If anyone has an eye for quality – literally, including for plastic piping systems – then it has to be the experts at the Steinbeis quality assurance and image processing enterprise Qualitätssicherung und Bildverarbeitung GmbH. The team from Ilmenau has developed an innovative testing process for checking plastic pipes. It’s a tube dimension testing device called PipeTest that makes it possible to run random checks on pipes and ascertain internal and external diameters, wall thickness, ovality, and random anomalies in wall thickness. The experts also have a quality testing device that works “inline” (during live production) called PipeScan, which makes it possible to run 100% checks on external diameters as well as surface defects on plastic pipes.
25 years in business and a countless number of successfully completed projects – reason enough for the Göppingen-based Steinbeis Transfer Center for Microelectronics (TZM) to celebrate in style. TZM is now one of the biggest enterprises in the Steinbeis Network. It has developed into a powerful and agile engineering services provider employing around 100 people working across a variety of sectors of industry.
In 2015, the Federal Ministry for Economic Affairs and Energy launched a partnership project as part of a funding initiative aimed at supporting digital technology strategies within SMEs and the digital transformation of business processes. The project was named Use-PSS (usability of commercial product service systems among SMEs). The background for the project is the sea change affecting the role played by manufacturing companies. Previously, manufacturers focused primarily on the development, production, and selling of premium quality tangible goods, but in the future, customers will expect end-to-end solutions. A particularly effective way to provide such 360° solutions is to adopt a “product-service system” (PSS), with one element being the product and the other being its related services. How much emphasis is placed on each element depends largely on the area of application. The aim of the project is to provide SMEs with support in setting up such a PSS. This is being achieved by working on real application scenarios with SME partners in order to develop and then test an innovative usability template for creating a PSS. The organizations that worked as partners on the project include the Pforzheim-based Steinbeis Innovation Center 2 Digital Business, Pforzheim University, bwcon GmbH (Stuttgart) – all of which belong to the Steinbeis Network – and their partners from industry, doubleSlash Net-Business GmbH (Friedrichshafen), NETSYNO Software GmbH (Karlsruhe), and teXXmo Mobile Solution GmbH & Co. KG (Böblingen).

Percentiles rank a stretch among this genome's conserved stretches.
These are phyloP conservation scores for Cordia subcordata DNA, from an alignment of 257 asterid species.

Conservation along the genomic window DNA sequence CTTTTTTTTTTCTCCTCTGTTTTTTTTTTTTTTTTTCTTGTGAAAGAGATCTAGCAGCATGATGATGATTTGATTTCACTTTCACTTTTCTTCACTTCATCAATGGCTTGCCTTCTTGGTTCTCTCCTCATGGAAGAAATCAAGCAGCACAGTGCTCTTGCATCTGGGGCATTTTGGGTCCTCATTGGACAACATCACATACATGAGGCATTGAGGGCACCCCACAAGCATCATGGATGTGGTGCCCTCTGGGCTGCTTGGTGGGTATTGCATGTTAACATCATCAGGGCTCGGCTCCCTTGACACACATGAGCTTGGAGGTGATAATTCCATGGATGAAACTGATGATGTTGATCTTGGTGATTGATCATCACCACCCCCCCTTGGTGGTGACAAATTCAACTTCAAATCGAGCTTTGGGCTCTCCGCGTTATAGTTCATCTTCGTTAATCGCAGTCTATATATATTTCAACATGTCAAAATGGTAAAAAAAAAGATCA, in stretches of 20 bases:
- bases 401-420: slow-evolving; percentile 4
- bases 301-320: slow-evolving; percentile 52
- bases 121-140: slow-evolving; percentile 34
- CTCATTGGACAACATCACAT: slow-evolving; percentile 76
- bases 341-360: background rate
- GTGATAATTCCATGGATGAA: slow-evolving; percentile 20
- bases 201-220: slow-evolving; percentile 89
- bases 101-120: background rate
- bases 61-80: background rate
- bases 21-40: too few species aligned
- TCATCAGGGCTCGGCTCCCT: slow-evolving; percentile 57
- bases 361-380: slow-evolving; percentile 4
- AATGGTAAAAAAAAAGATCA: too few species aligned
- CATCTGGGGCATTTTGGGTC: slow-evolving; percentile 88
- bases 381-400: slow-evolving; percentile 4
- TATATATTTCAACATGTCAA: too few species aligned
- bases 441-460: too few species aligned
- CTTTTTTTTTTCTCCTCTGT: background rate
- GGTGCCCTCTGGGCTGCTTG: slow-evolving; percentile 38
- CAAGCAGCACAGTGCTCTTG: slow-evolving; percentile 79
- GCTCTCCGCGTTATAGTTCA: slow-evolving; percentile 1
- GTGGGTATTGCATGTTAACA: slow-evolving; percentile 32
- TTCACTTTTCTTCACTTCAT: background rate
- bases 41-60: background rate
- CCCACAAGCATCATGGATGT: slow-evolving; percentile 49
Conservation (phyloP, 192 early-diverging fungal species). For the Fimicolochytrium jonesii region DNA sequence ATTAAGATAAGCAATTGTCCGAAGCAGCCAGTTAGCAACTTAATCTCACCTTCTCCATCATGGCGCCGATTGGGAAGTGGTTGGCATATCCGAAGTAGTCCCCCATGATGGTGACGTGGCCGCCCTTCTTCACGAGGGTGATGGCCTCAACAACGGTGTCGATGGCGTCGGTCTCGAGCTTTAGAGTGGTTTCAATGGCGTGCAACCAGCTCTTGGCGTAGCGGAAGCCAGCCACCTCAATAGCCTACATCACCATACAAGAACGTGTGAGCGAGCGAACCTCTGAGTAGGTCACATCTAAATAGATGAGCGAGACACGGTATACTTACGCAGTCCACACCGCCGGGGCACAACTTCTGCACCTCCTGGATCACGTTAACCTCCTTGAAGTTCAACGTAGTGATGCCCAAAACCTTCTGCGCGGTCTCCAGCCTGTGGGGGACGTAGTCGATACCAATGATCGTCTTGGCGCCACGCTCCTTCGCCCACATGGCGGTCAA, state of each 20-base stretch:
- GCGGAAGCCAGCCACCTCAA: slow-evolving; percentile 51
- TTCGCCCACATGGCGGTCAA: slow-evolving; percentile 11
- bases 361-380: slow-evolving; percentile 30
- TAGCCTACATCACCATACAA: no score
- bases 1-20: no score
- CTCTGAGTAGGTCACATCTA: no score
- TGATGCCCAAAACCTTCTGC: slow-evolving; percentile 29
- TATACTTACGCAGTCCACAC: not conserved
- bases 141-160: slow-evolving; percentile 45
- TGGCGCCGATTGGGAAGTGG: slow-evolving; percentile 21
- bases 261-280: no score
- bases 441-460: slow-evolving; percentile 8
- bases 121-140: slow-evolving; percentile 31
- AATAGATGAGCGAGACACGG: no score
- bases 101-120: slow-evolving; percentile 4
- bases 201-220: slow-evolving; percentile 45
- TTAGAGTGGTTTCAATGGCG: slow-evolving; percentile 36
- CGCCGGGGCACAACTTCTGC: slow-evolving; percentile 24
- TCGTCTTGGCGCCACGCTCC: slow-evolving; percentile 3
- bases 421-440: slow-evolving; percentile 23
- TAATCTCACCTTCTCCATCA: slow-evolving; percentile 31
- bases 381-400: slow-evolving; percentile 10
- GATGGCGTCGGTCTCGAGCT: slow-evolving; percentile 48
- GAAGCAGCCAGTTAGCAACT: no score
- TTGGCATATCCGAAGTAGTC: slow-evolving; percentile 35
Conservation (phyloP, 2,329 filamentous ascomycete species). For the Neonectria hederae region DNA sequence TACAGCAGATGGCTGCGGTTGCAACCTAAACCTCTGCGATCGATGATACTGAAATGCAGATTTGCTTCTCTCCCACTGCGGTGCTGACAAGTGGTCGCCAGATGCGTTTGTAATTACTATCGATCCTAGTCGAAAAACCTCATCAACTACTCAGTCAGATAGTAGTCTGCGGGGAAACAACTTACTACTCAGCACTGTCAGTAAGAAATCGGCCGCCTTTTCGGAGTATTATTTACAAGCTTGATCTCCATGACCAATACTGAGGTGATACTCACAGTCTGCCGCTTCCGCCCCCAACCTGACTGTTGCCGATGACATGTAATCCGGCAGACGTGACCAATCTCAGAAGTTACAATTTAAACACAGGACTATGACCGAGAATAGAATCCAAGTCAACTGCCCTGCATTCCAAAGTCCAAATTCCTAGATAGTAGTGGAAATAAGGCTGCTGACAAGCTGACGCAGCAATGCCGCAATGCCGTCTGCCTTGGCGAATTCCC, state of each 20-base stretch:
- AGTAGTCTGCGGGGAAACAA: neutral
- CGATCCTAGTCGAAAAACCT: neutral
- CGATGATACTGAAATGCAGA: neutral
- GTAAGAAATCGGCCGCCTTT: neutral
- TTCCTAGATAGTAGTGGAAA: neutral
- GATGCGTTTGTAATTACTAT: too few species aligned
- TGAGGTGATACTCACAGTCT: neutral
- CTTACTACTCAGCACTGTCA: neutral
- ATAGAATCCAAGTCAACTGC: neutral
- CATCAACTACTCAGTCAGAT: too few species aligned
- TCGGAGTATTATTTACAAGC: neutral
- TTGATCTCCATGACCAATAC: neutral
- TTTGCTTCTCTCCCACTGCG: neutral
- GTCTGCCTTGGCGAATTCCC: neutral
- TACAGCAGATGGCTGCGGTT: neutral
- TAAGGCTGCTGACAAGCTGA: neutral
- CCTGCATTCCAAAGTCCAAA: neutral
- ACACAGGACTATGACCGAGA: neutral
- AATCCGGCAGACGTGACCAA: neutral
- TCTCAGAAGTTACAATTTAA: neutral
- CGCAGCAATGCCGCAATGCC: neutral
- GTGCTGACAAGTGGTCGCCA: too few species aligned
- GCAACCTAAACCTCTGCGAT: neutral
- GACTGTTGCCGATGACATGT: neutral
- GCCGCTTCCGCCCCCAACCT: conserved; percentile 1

All the talk in Germany at the moment is of Industry 4.0 – or smart manufacturing, which describes the growing use of digital technology in production and digital connectivity between humans, machines, and objects, all made possible thanks to cyber-physical systems. The door is opening to entirely new scenarios that will affect the world overall and the world in which we work. To research the impact this will have on workers, the Karlsruhe University of Education and Karlsruhe University of Applied Sciences are currently conducting a study with the support of the Steinbeis Transfer Center SITIS (Institute for Transfer Technologies and Integrated Systems) and rst IT Consulting GmbH.